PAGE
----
Prior to applying for the Global Pen Pals program, I was planning on taking my first international solo trip to spend New Year with my grandma in Sison, Philippines. In full honesty, the idea of navigating the stresses of international travel by myself was deterring me from following through with my plans. But after thinking about the possibility of having a once-in-a-lifetime opportunity to meet up with my pen pal, I knew I had to book the 15-hour flight. I pitched the idea to Miggy and Ray Torres (my roommate’s pen pal who I also got to know), and they were on board. After a few weeks of planning, we all settled on meeting up on December 28th.

It was only when I was surrounded by hundreds of balikbayan boxes (gifts that overseas Filipino families send home to the Philippines) at LAX that I realized how crazy of a plan this was. I began thinking to myself, “Jared, you just spontaneously booked a solo flight overseas to meet up with someone you had only seen the upper half of on Zoom.” But as the great philosopher, Drake, once said, “. . . you already know though. You only live once, that’s the motto.” With that song on repeat in my head for the entire duration of the flight, I finally touched down at Ninoy Aquino International Airport on December 27th.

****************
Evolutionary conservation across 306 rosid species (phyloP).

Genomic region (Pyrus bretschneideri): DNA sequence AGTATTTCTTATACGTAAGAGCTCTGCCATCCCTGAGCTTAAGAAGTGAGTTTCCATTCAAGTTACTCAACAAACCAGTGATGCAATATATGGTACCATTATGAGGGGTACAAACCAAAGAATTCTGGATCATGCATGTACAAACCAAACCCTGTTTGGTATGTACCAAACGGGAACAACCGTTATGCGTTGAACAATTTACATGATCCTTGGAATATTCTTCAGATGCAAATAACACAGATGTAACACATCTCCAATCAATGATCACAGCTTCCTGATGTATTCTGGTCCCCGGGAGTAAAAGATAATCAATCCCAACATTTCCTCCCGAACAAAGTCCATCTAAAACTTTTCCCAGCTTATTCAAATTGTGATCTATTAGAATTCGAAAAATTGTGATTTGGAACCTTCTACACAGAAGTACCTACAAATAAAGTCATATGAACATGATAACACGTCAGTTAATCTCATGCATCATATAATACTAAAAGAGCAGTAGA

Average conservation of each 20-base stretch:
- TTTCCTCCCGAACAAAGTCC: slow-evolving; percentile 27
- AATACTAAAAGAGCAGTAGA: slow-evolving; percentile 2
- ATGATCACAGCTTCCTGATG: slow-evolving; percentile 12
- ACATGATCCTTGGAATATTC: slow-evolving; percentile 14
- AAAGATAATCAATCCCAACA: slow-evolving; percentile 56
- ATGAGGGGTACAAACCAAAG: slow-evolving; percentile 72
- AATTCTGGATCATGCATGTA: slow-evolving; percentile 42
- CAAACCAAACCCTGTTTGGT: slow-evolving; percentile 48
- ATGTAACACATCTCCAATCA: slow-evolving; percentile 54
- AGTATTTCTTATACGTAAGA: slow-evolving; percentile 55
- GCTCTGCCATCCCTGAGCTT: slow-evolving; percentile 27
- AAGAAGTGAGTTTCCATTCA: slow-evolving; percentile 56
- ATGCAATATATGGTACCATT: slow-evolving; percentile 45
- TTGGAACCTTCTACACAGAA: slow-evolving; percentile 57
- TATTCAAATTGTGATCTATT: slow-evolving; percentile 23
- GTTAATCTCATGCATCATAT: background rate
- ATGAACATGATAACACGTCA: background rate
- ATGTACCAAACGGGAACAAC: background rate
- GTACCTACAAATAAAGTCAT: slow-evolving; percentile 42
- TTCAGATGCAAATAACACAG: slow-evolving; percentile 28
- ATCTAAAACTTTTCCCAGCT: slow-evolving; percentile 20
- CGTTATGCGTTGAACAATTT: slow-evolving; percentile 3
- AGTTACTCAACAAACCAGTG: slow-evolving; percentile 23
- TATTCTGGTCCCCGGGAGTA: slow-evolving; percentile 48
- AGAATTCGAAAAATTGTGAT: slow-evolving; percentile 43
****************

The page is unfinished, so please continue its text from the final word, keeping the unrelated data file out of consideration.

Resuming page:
At 7:00 am on December 28th, Miggy and his childhood friend, Raffy, picked me up from my hotel in Bonifacio Global City. We went on a short road trip to Tagaytay where they took me to their favorite food spot, and then we headed back towards Makati where we grabbed coffee, went sightseeing, and shopping.

Miggy experienced my first taste of 'sinigang na baboy' and 'puto bong bong,' which are Filipino dishes